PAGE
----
By Devon Dick
Recently, Dr Orville Taylor, Gleaner columnist, made a case for Tacky to be made a national hero, claiming that he is better or more deserving than some existing ones. I would offer the same advice that the late Hector Wynter, former Rhodes scholar and Gleaner editor, gave me after he read my manuscript on William Knibb, English Baptist missionary, and who, after 1831, was in the forefront in the fight against British slavery. In advancing the claims of Knibb to be declared a national hero, I had made some critical remarks about National Hero George William Gordon. Wynter told me that I did not have to tear down the achievements of others to make the claim for Knibb.
This counsel I give to Taylor, as I would to Leader of the Opposition Andrew Holness and Deputy Leader of the Jamaica Labour Party Audley Shaw. Politicians need to understand that often it is not necessary to denigrate someone in order elevate our preferred choice. The point can be made convincingly without name-calling, innuendoes or half truths.
Tacky has a special place in our history. The aim of Tacky's rebellion of 1860 was the destruction of the Europeans and the establishment of Akan-controlled states, in which Akan leaders and supporters would enslave their defeated opponents and continue in the production of sugar and rum as well as foodstuffs [Douglas Hall, In Miserable Slavery, 93.] This is a paradigm later to be followed by the Haitians in their successful revolt against France. Beginning in St Mary in the early morning of Easter Monday, Tacky and a group of supporters took over plantations, but Tacky was killed by a Maroon sharpshooter and the resistance ended (Alvin Thompson, Flight to Freedom, 308).
Gordon risked his life on behalf of the downtrodden. In the House of Assembly, he was a sterling advocate on behalf of persons who were poor. He visited gaols and was critical of the conditions. He bought lands and formed settlements so that persons of African origin could purchase land on a lease basis without attracting high interest rate. This allowed the masses to be able to vote, have security of tenure, build houses, engage in farming and raise families. He built churches for the people to worship and for persons of African descent to be pastors and manage their worship and funds. He was a founding director of Jamaica Mutual Life, which was a reaction to usury. When I was putting down the value of Gordon's contribution, I did not know most of these facts. Gordon deserves to be a national hero.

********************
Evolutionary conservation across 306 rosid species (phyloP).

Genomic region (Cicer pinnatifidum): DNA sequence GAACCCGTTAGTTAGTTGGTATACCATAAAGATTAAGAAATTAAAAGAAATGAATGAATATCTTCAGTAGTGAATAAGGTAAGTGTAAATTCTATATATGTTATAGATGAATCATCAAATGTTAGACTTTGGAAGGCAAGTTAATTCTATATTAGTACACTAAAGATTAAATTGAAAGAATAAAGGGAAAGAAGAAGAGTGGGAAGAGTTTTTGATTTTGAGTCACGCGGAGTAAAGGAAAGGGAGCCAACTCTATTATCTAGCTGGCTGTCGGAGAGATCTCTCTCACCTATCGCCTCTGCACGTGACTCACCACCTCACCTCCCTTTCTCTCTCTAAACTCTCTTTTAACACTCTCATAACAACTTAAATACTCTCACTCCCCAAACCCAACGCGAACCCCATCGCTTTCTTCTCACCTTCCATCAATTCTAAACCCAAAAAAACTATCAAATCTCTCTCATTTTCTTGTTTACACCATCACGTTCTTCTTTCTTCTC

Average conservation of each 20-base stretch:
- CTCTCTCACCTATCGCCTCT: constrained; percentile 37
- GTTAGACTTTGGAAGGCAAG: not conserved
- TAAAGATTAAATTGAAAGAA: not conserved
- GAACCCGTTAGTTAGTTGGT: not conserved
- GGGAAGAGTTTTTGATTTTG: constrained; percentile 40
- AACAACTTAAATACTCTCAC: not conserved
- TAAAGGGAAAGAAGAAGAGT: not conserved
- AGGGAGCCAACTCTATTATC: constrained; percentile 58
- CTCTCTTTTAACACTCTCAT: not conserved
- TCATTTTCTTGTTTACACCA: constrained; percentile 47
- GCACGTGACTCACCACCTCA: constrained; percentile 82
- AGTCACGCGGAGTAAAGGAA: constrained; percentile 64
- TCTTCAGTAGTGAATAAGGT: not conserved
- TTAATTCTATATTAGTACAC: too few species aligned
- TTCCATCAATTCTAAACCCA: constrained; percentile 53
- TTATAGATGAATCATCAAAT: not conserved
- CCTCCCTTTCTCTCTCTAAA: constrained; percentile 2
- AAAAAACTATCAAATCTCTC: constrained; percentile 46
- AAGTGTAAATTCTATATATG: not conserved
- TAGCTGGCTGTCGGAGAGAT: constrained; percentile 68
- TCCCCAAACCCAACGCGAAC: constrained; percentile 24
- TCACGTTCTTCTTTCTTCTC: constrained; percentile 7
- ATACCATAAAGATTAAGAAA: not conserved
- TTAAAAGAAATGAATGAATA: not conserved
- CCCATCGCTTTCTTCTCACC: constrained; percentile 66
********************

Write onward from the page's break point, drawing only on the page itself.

NANNY'S BRILLIANT SKILLS
There are some who would question Nanny as a national heroine, not being conscious of her contribution. The two main Maroon groups in the 18th century were the Leeward Maroons (Cockpit Country) and the Windward Maroons (Blue Mountains), the former led by Cudjoe and the latter led by his sister, Queen Nanny. Nanny is the only female among Jamaica's national heroes. She was known for her brilliant leadership skills. She led the Maroons fight against slavery and maintained their independence from the British.
In 1738, the British governor in Jamaica signed a treaty with Nanny, and the Maroons were granted lands and lived under their own chief with a British supervisor. The Maroons were semi-autonomous, had recognition, and exemption from taxation. There was nobility in the struggle led by Nanny and it showed that they could not be conquered by force. The treaty also showed that they could move from armed struggle to peaceful discourse. Nanny and her followers were willing to compromise. Nanny accomplished this as a woman in a patriarchal slave society.
Let's respect our national heroes.
The Rev Devon Dick is pastor of the Boulevard Baptist Church in St Andrew. He is author of 'The Cross and the Machete', and 'Rebellion to Riot'. Send feedback to columns@ gleanerjm.com.